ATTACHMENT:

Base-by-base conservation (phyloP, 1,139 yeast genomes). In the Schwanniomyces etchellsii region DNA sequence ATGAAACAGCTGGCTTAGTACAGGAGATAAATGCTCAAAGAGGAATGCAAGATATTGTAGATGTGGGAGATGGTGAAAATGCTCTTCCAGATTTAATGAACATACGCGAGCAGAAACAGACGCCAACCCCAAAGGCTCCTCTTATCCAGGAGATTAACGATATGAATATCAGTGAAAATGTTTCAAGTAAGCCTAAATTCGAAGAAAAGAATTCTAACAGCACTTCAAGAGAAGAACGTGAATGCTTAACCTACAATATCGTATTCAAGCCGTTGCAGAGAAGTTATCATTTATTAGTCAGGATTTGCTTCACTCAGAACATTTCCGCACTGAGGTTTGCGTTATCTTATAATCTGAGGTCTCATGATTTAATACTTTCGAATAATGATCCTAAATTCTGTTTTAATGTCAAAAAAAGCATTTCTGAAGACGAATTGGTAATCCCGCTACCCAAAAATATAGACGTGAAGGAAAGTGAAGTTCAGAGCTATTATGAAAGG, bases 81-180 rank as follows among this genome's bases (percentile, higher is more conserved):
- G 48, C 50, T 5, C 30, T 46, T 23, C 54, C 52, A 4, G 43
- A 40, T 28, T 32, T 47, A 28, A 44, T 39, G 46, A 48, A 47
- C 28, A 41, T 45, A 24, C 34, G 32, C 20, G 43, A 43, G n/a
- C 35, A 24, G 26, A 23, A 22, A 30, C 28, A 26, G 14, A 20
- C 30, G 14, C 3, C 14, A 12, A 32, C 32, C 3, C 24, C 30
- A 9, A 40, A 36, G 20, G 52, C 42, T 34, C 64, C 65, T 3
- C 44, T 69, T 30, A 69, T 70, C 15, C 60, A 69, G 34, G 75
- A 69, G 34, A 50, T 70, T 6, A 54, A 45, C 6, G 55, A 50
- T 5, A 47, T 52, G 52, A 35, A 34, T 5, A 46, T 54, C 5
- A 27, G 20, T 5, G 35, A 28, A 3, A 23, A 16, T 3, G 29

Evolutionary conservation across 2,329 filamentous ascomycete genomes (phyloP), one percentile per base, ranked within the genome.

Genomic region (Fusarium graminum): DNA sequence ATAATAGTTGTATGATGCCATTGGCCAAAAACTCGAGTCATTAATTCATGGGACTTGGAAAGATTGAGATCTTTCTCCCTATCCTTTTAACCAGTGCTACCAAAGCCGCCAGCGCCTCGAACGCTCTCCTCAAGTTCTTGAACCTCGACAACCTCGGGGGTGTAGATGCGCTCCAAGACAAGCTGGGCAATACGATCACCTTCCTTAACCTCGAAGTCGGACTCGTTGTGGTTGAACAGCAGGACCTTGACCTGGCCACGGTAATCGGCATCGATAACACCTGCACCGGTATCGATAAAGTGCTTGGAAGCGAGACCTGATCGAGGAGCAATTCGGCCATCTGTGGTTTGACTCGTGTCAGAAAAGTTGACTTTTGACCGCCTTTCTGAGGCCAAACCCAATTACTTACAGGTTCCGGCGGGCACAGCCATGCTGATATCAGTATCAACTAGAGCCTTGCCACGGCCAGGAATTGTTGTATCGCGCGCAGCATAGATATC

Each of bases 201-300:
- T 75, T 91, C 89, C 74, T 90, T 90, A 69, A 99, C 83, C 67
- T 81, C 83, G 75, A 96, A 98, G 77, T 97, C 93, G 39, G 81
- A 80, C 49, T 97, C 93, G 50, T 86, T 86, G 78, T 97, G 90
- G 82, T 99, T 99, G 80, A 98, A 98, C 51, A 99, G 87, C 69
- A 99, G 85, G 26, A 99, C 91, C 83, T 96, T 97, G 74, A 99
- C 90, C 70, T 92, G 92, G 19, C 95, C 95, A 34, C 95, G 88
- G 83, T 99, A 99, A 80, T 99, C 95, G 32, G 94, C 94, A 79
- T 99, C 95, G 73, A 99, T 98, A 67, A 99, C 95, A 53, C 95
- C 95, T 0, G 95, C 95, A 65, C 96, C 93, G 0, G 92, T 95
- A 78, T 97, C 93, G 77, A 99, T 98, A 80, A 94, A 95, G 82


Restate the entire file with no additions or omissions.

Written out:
Base-by-base conservation (phyloP, 1,139 yeast genomes). In the Schwanniomyces etchellsii region DNA sequence ATGAAACAGCTGGCTTAGTACAGGAGATAAATGCTCAAAGAGGAATGCAAGATATTGTAGATGTGGGAGATGGTGAAAATGCTCTTCCAGATTTAATGAACATACGCGAGCAGAAACAGACGCCAACCCCAAAGGCTCCTCTTATCCAGGAGATTAACGATATGAATATCAGTGAAAATGTTTCAAGTAAGCCTAAATTCGAAGAAAAGAATTCTAACAGCACTTCAAGAGAAGAACGTGAATGCTTAACCTACAATATCGTATTCAAGCCGTTGCAGAGAAGTTATCATTTATTAGTCAGGATTTGCTTCACTCAGAACATTTCCGCACTGAGGTTTGCGTTATCTTATAATCTGAGGTCTCATGATTTAATACTTTCGAATAATGATCCTAAATTCTGTTTTAATGTCAAAAAAAGCATTTCTGAAGACGAATTGGTAATCCCGCTACCCAAAAATATAGACGTGAAGGAAAGTGAAGTTCAGAGCTATTATGAAAGG, bases 81-180 rank as follows among this genome's bases (percentile, higher is more conserved):
- G 48, C 50, T 5, C 30, T 46, T 23, C 54, C 52, A 4, G 43
- A 40, T 28, T 32, T 47, A 28, A 44, T 39, G 46, A 48, A 47
- C 28, A 41, T 45, A 24, C 34, G 32, C 20, G 43, A 43, G n/a
- C 35, A 24, G 26, A 23, A 22, A 30, C 28, A 26, G 14, A 20
- C 30, G 14, C 3, C 14, A 12, A 32, C 32, C 3, C 24, C 30
- A 9, A 40, A 36, G 20, G 52, C 42, T 34, C 64, C 65, T 3
- C 44, T 69, T 30, A 69, T 70, C 15, C 60, A 69, G 34, G 75
- A 69, G 34, A 50, T 70, T 6, A 54, A 45, C 6, G 55, A 50
- T 5, A 47, T 52, G 52, A 35, A 34, T 5, A 46, T 54, C 5
- A 27, G 20, T 5, G 35, A 28, A 3, A 23, A 16, T 3, G 29

Evolutionary conservation across 2,329 filamentous ascomycete genomes (phyloP), one percentile per base, ranked within the genome.

Genomic region (Fusarium graminum): DNA sequence ATAATAGTTGTATGATGCCATTGGCCAAAAACTCGAGTCATTAATTCATGGGACTTGGAAAGATTGAGATCTTTCTCCCTATCCTTTTAACCAGTGCTACCAAAGCCGCCAGCGCCTCGAACGCTCTCCTCAAGTTCTTGAACCTCGACAACCTCGGGGGTGTAGATGCGCTCCAAGACAAGCTGGGCAATACGATCACCTTCCTTAACCTCGAAGTCGGACTCGTTGTGGTTGAACAGCAGGACCTTGACCTGGCCACGGTAATCGGCATCGATAACACCTGCACCGGTATCGATAAAGTGCTTGGAAGCGAGACCTGATCGAGGAGCAATTCGGCCATCTGTGGTTTGACTCGTGTCAGAAAAGTTGACTTTTGACCGCCTTTCTGAGGCCAAACCCAATTACTTACAGGTTCCGGCGGGCACAGCCATGCTGATATCAGTATCAACTAGAGCCTTGCCACGGCCAGGAATTGTTGTATCGCGCGCAGCATAGATATC

Each of bases 201-300:
- T 75, T 91, C 89, C 74, T 90, T 90, A 69, A 99, C 83, C 67
- T 81, C 83, G 75, A 96, A 98, G 77, T 97, C 93, G 39, G 81
- A 80, C 49, T 97, C 93, G 50, T 86, T 86, G 78, T 97, G 90
- G 82, T 99, T 99, G 80, A 98, A 98, C 51, A 99, G 87, C 69
- A 99, G 85, G 26, A 99, C 91, C 83, T 96, T 97, G 74, A 99
- C 90, C 70, T 92, G 92, G 19, C 95, C 95, A 34, C 95, G 88
- G 83, T 99, A 99, A 80, T 99, C 95, G 32, G 94, C 94, A 79
- T 99, C 95, G 73, A 99, T 98, A 67, A 99, C 95, A 53, C 95
- C 95, T 0, G 95, C 95, A 65, C 96, C 93, G 0, G 92, T 95
- A 78, T 97, C 93, G 77, A 99, T 98, A 80, A 94, A 95, G 82